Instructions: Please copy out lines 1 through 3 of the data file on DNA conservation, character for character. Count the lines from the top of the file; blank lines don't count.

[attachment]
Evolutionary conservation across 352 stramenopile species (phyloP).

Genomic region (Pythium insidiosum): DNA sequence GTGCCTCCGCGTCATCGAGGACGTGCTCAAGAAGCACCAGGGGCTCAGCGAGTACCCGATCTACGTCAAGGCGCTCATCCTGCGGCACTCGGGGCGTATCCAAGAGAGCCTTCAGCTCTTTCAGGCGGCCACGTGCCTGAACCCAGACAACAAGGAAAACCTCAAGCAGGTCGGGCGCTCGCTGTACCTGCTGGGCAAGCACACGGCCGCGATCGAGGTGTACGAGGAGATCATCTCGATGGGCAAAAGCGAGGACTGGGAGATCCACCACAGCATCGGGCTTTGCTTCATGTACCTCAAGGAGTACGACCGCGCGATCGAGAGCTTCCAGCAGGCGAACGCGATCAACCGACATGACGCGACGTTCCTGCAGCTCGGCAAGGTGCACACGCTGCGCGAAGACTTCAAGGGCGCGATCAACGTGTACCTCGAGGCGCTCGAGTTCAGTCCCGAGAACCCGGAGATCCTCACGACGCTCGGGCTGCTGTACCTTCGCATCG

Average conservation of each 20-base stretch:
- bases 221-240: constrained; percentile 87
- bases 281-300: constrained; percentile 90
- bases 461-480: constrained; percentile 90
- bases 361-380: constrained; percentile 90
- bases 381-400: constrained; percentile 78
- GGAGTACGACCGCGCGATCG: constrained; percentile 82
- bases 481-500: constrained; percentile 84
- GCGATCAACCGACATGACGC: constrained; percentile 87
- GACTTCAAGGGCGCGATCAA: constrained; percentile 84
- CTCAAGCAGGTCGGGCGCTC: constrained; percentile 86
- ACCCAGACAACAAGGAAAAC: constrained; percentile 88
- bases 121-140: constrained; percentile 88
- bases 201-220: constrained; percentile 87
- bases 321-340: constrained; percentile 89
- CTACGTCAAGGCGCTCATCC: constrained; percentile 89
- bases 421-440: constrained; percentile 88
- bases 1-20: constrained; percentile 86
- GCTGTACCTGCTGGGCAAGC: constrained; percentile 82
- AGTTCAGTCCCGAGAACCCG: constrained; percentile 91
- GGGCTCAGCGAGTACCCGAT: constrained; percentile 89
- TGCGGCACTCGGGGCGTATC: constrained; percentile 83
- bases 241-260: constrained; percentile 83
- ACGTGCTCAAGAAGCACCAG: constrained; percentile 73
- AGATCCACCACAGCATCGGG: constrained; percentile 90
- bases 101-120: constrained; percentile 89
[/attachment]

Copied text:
Evolutionary conservation across 352 stramenopile species (phyloP).

Genomic region (Pythium insidiosum): DNA sequence GTGCCTCCGCGTCATCGAGGACGTGCTCAAGAAGCACCAGGGGCTCAGCGAGTACCCGATCTACGTCAAGGCGCTCATCCTGCGGCACTCGGGGCGTATCCAAGAGAGCCTTCAGCTCTTTCAGGCGGCCACGTGCCTGAACCCAGACAACAAGGAAAACCTCAAGCAGGTCGGGCGCTCGCTGTACCTGCTGGGCAAGCACACGGCCGCGATCGAGGTGTACGAGGAGATCATCTCGATGGGCAAAAGCGAGGACTGGGAGATCCACCACAGCATCGGGCTTTGCTTCATGTACCTCAAGGAGTACGACCGCGCGATCGAGAGCTTCCAGCAGGCGAACGCGATCAACCGACATGACGCGACGTTCCTGCAGCTCGGCAAGGTGCACACGCTGCGCGAAGACTTCAAGGGCGCGATCAACGTGTACCTCGAGGCGCTCGAGTTCAGTCCCGAGAACCCGGAGATCCTCACGACGCTCGGGCTGCTGTACCTTCGCATCG

Average conservation of each 20-base stretch: